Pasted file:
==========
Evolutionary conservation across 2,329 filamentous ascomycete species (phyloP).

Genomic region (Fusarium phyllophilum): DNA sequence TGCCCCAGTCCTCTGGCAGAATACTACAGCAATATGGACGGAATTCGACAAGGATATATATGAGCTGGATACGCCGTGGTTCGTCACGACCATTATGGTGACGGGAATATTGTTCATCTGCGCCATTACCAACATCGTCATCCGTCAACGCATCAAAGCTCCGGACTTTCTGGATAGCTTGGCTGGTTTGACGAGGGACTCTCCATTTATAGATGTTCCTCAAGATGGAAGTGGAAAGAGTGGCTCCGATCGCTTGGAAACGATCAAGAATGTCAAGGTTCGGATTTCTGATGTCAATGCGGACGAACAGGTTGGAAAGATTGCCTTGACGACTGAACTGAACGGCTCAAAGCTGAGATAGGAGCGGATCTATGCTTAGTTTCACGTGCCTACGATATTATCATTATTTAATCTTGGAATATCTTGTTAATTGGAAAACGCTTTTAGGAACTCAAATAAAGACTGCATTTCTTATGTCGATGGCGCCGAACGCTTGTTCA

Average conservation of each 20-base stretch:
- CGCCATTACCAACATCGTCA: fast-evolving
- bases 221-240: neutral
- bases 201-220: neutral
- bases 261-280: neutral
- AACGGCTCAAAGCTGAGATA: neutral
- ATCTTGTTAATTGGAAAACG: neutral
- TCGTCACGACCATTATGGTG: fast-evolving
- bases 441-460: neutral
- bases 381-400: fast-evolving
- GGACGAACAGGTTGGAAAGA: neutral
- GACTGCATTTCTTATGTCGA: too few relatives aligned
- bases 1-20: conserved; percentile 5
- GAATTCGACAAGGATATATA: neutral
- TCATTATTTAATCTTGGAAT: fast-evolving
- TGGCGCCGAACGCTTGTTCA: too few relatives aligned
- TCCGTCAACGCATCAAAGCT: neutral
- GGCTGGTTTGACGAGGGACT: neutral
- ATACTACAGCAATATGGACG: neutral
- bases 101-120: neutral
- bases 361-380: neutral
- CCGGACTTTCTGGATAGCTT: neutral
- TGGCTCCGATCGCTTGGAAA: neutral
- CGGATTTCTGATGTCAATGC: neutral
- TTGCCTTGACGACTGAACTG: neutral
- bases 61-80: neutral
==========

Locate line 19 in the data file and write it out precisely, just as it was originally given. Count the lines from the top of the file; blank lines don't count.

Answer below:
- TCCGTCAACGCATCAAAGCT: neutral